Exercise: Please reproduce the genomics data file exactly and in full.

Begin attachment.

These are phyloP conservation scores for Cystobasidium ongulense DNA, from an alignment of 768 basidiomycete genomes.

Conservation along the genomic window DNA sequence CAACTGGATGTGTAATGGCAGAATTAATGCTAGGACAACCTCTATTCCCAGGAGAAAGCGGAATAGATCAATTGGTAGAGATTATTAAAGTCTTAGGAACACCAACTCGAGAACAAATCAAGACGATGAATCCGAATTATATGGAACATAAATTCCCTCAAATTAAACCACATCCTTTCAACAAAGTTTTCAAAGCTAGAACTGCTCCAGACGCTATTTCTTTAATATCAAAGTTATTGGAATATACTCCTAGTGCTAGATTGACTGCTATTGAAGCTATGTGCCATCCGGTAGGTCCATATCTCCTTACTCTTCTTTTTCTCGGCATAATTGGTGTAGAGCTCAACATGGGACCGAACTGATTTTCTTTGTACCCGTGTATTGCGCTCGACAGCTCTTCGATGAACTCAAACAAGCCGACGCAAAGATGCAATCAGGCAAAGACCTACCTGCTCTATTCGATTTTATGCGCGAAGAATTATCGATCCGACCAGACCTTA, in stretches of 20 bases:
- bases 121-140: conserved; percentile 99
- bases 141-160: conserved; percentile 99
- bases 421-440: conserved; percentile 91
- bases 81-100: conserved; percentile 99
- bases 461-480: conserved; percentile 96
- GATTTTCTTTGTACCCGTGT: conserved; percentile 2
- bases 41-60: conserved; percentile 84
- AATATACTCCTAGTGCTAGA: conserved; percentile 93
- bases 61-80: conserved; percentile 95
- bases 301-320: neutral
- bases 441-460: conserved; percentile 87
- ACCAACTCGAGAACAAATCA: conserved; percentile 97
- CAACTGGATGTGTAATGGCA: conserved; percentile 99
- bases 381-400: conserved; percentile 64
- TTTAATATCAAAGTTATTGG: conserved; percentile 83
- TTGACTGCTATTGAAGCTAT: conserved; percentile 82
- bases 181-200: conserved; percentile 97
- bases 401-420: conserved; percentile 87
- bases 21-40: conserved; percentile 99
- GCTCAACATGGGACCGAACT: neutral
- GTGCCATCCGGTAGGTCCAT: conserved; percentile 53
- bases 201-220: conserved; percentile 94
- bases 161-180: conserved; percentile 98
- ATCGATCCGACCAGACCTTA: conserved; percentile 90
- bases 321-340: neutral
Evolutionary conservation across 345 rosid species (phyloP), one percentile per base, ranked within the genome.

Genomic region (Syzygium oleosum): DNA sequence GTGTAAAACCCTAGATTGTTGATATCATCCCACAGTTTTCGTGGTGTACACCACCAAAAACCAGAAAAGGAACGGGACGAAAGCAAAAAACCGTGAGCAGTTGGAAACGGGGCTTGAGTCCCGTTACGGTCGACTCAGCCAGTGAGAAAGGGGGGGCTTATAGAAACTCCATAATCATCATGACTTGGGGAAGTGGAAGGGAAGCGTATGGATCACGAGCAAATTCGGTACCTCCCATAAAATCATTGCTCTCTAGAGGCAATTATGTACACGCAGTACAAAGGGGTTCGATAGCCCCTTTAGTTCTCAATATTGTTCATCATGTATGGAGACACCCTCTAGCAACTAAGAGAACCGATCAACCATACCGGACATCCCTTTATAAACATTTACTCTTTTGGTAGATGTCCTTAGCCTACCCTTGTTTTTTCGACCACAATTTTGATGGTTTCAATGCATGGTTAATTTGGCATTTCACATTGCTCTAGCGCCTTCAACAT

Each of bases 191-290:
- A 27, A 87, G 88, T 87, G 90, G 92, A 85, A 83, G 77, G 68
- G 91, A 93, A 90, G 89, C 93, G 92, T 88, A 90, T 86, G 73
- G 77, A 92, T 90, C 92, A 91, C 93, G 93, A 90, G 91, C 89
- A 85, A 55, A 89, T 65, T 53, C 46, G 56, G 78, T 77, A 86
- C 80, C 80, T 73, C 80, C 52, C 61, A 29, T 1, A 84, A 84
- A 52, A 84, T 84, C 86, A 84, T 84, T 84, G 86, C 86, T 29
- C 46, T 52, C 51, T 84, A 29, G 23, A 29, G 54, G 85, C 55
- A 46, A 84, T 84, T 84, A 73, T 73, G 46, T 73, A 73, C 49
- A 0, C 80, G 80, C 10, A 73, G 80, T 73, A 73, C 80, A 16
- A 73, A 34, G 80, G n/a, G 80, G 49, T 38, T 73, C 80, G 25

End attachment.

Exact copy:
These are phyloP conservation scores for Cystobasidium ongulense DNA, from an alignment of 768 basidiomycete genomes.

Conservation along the genomic window DNA sequence CAACTGGATGTGTAATGGCAGAATTAATGCTAGGACAACCTCTATTCCCAGGAGAAAGCGGAATAGATCAATTGGTAGAGATTATTAAAGTCTTAGGAACACCAACTCGAGAACAAATCAAGACGATGAATCCGAATTATATGGAACATAAATTCCCTCAAATTAAACCACATCCTTTCAACAAAGTTTTCAAAGCTAGAACTGCTCCAGACGCTATTTCTTTAATATCAAAGTTATTGGAATATACTCCTAGTGCTAGATTGACTGCTATTGAAGCTATGTGCCATCCGGTAGGTCCATATCTCCTTACTCTTCTTTTTCTCGGCATAATTGGTGTAGAGCTCAACATGGGACCGAACTGATTTTCTTTGTACCCGTGTATTGCGCTCGACAGCTCTTCGATGAACTCAAACAAGCCGACGCAAAGATGCAATCAGGCAAAGACCTACCTGCTCTATTCGATTTTATGCGCGAAGAATTATCGATCCGACCAGACCTTA, in stretches of 20 bases:
- bases 121-140: conserved; percentile 99
- bases 141-160: conserved; percentile 99
- bases 421-440: conserved; percentile 91
- bases 81-100: conserved; percentile 99
- bases 461-480: conserved; percentile 96
- GATTTTCTTTGTACCCGTGT: conserved; percentile 2
- bases 41-60: conserved; percentile 84
- AATATACTCCTAGTGCTAGA: conserved; percentile 93
- bases 61-80: conserved; percentile 95
- bases 301-320: neutral
- bases 441-460: conserved; percentile 87
- ACCAACTCGAGAACAAATCA: conserved; percentile 97
- CAACTGGATGTGTAATGGCA: conserved; percentile 99
- bases 381-400: conserved; percentile 64
- TTTAATATCAAAGTTATTGG: conserved; percentile 83
- TTGACTGCTATTGAAGCTAT: conserved; percentile 82
- bases 181-200: conserved; percentile 97
- bases 401-420: conserved; percentile 87
- bases 21-40: conserved; percentile 99
- GCTCAACATGGGACCGAACT: neutral
- GTGCCATCCGGTAGGTCCAT: conserved; percentile 53
- bases 201-220: conserved; percentile 94
- bases 161-180: conserved; percentile 98
- ATCGATCCGACCAGACCTTA: conserved; percentile 90
- bases 321-340: neutral
Evolutionary conservation across 345 rosid species (phyloP), one percentile per base, ranked within the genome.

Genomic region (Syzygium oleosum): DNA sequence GTGTAAAACCCTAGATTGTTGATATCATCCCACAGTTTTCGTGGTGTACACCACCAAAAACCAGAAAAGGAACGGGACGAAAGCAAAAAACCGTGAGCAGTTGGAAACGGGGCTTGAGTCCCGTTACGGTCGACTCAGCCAGTGAGAAAGGGGGGGCTTATAGAAACTCCATAATCATCATGACTTGGGGAAGTGGAAGGGAAGCGTATGGATCACGAGCAAATTCGGTACCTCCCATAAAATCATTGCTCTCTAGAGGCAATTATGTACACGCAGTACAAAGGGGTTCGATAGCCCCTTTAGTTCTCAATATTGTTCATCATGTATGGAGACACCCTCTAGCAACTAAGAGAACCGATCAACCATACCGGACATCCCTTTATAAACATTTACTCTTTTGGTAGATGTCCTTAGCCTACCCTTGTTTTTTCGACCACAATTTTGATGGTTTCAATGCATGGTTAATTTGGCATTTCACATTGCTCTAGCGCCTTCAACAT

Each of bases 191-290:
- A 27, A 87, G 88, T 87, G 90, G 92, A 85, A 83, G 77, G 68
- G 91, A 93, A 90, G 89, C 93, G 92, T 88, A 90, T 86, G 73
- G 77, A 92, T 90, C 92, A 91, C 93, G 93, A 90, G 91, C 89
- A 85, A 55, A 89, T 65, T 53, C 46, G 56, G 78, T 77, A 86
- C 80, C 80, T 73, C 80, C 52, C 61, A 29, T 1, A 84, A 84
- A 52, A 84, T 84, C 86, A 84, T 84, T 84, G 86, C 86, T 29
- C 46, T 52, C 51, T 84, A 29, G 23, A 29, G 54, G 85, C 55
- A 46, A 84, T 84, T 84, A 73, T 73, G 46, T 73, A 73, C 49
- A 0, C 80, G 80, C 10, A 73, G 80, T 73, A 73, C 80, A 16
- A 73, A 34, G 80, G n/a, G 80, G 49, T 38, T 73, C 80, G 25